Scientists solve the mystery of a mineral found in a Martian volcano in 2016


a statement # Scholars Planetary specialists about the result #exams #mine Nader, baffled them since 2016, after it was discovered by a vehicle #curiosity in the nozzle #volcano planet #Mars.

Scientists said the mineral is tridymite, a form of quartz that forms at high heat and low pressure, and is extremely rare on Earth, but they haven’t figured out how it was found on Mars.

Scientists chose Gale Crater as a landing site for NASA’s Curiosity, due to the possibility that it contained ancient liquid water. The craft recently found evidence that Gale Crater was a lake a billion years ago.

“The discovery of tridymite in stone is a new one,” said Kristin Seebach, associate professor in the Department of Earth, Environmental and Planetary Sciences at Rice University, co-author of the study published online in the journal Earth and Planetary Science Letters and a mission specialist on NASA’s Curiosity team. Mud in Gale Crater is one of the most surprising observations Curiosity has made in its 10 years of Mars exploration.

She added: “Tridymite is usually associated with developed and explosive volcanic systems composed of quartz on Earth, but we found it at the bottom of an ancient lake on Mars, where most volcanoes are very primitive.”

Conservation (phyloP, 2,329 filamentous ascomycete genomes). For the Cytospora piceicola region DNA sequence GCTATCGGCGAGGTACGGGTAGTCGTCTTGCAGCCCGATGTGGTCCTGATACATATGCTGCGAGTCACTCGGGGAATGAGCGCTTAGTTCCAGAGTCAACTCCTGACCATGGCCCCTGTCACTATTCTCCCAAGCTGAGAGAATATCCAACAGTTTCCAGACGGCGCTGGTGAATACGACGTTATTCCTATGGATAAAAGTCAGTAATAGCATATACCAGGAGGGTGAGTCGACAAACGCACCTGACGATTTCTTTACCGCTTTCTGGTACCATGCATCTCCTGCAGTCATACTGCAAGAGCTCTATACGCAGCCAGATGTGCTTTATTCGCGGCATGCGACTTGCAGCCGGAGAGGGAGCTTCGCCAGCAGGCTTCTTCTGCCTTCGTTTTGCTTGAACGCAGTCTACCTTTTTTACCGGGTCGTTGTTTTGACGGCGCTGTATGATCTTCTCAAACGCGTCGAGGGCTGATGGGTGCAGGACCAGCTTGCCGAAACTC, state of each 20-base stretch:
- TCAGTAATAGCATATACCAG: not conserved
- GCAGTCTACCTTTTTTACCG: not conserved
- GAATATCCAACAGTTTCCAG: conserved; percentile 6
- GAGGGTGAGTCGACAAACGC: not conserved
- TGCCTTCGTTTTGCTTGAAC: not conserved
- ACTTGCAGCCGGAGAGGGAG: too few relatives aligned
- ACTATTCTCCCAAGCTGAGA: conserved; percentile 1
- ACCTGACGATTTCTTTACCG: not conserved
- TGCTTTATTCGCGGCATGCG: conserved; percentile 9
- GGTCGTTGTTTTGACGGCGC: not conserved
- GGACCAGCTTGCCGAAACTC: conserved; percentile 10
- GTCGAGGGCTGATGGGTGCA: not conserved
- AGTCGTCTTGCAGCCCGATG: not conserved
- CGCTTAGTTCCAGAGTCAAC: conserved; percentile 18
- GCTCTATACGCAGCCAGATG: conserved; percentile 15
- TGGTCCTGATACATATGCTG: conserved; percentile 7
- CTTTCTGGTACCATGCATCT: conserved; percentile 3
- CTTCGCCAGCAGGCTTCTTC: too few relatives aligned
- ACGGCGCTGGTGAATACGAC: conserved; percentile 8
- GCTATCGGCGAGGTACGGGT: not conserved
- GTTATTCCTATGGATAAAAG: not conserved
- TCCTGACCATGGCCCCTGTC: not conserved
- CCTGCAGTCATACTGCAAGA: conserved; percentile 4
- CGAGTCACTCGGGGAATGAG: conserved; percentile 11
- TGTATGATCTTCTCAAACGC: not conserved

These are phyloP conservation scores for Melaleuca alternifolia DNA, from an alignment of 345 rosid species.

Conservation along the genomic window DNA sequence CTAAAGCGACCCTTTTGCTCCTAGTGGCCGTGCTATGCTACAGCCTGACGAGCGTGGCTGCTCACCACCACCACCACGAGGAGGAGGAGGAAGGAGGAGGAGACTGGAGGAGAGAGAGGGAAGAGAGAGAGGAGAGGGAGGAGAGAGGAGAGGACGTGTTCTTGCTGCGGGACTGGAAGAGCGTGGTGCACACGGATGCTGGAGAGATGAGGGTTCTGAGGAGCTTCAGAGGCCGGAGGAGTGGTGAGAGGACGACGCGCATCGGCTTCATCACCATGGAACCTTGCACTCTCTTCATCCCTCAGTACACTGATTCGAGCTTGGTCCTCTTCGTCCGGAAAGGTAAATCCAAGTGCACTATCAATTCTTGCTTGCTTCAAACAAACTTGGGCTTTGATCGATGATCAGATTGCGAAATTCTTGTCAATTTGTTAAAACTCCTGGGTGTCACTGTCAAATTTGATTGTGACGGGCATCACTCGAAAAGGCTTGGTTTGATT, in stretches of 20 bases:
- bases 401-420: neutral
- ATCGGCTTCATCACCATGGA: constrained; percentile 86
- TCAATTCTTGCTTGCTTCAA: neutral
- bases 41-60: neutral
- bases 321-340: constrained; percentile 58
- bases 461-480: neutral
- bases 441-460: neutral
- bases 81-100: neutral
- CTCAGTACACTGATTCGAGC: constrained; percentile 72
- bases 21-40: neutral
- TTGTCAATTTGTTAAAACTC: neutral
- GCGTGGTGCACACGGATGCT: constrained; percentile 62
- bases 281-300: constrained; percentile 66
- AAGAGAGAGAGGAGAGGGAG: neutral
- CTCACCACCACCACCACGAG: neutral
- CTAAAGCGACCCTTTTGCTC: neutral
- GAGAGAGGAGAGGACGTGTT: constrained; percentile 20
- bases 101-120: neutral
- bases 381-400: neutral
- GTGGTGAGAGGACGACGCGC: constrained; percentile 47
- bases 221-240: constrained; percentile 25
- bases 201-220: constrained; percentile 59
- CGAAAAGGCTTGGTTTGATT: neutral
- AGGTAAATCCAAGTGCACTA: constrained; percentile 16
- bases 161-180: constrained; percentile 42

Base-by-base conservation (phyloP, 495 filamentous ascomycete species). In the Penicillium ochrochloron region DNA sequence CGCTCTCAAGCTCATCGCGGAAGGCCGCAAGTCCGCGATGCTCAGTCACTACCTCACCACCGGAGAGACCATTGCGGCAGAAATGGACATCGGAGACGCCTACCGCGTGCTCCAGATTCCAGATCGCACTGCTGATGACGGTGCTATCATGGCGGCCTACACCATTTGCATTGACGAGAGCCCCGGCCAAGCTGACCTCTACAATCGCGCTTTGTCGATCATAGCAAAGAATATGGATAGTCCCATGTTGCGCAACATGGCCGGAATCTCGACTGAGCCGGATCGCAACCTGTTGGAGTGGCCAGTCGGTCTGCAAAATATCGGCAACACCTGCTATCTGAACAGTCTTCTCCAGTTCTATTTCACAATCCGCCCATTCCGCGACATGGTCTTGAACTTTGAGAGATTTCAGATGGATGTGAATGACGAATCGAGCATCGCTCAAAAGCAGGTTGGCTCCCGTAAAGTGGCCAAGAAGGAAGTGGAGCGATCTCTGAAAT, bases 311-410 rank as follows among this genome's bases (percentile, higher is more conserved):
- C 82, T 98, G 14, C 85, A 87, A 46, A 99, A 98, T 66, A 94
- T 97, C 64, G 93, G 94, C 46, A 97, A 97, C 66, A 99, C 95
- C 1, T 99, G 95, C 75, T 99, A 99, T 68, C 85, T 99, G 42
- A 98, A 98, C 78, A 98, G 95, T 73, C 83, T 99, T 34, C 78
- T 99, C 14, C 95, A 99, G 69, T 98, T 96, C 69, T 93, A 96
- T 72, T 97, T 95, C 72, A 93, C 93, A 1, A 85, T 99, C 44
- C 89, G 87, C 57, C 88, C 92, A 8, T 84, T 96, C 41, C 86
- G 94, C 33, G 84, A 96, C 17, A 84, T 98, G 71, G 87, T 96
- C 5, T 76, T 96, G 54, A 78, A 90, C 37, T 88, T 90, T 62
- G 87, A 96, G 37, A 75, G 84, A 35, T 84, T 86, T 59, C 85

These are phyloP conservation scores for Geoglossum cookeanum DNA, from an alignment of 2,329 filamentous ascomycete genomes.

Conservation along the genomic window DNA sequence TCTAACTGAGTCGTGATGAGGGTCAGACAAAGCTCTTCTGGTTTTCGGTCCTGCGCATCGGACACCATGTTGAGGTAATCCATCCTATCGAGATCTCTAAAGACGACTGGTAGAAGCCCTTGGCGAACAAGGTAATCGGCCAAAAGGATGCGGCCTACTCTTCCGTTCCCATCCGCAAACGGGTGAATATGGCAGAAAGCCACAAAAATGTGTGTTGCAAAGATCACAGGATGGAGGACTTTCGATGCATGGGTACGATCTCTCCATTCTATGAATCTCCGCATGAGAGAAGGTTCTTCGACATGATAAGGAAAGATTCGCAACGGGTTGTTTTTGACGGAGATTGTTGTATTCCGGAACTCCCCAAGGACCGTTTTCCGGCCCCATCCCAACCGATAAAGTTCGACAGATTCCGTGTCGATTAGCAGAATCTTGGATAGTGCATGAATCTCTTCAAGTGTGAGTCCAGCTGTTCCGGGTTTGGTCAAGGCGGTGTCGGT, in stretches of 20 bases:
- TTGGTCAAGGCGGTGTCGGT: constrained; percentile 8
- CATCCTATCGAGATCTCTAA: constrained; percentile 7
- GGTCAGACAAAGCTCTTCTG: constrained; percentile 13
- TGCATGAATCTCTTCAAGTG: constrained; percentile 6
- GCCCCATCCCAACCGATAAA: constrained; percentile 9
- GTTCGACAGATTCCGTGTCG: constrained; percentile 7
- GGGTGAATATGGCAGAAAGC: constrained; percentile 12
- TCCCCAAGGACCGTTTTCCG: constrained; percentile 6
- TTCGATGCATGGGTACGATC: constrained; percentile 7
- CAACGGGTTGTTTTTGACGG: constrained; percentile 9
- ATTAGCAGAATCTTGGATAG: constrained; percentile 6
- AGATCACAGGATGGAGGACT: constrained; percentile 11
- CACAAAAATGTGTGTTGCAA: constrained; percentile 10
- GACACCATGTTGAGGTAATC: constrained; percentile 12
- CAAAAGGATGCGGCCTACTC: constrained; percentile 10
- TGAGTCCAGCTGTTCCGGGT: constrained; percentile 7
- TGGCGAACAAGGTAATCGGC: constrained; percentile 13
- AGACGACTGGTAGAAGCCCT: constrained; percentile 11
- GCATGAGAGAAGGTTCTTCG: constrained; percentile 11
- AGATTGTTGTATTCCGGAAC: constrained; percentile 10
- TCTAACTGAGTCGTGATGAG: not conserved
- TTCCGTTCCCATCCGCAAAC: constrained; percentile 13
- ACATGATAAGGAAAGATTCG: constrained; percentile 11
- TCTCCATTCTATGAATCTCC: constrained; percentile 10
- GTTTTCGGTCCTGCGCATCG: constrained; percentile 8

The team reviewed volcanic material from models of Martian volcanoes, and re-examined sedimentary evidence from Lake Gale. And they came up with a new scenario that matches all the evidence: that Martian magma stayed longer than usual in a chamber beneath the volcano, undergoing a partial cooling process called microcrystallization until additional silicon is available.

In a massive eruption, the volcano spewed ash containing extra silicon onto the tridemite into Gale Crater Lake and surrounding rivers.

The water helped to break down the ash through the natural processes of chemical weathering, and the water also helped to sort out the minerals resulting from weathering.

This scenario is also explained by other geochemical evidence present in the sample, including opaline silicate, and low concentrations of aluminum oxide.

“It’s actually a direct evolution of other igneous rocks that we found in the crater,” Seebach said. We argue that because we only saw this mineral once, and it was so concentrated in one layer, it is possible that the volcano erupted around the same time the lake was there. Although the specific sample that we analyzed was not exclusively volcanic ash, it was ash that was weathered and sorted by water.”

And if a volcanic eruption occurred like the one in the scenario when Gale Crater contained a lake, this means that the erupting volcanoes occurred more than 3 billion years ago, while Mars was moving from a wetter, and perhaps warmer, world to a dry planet and barren nature as it is today.

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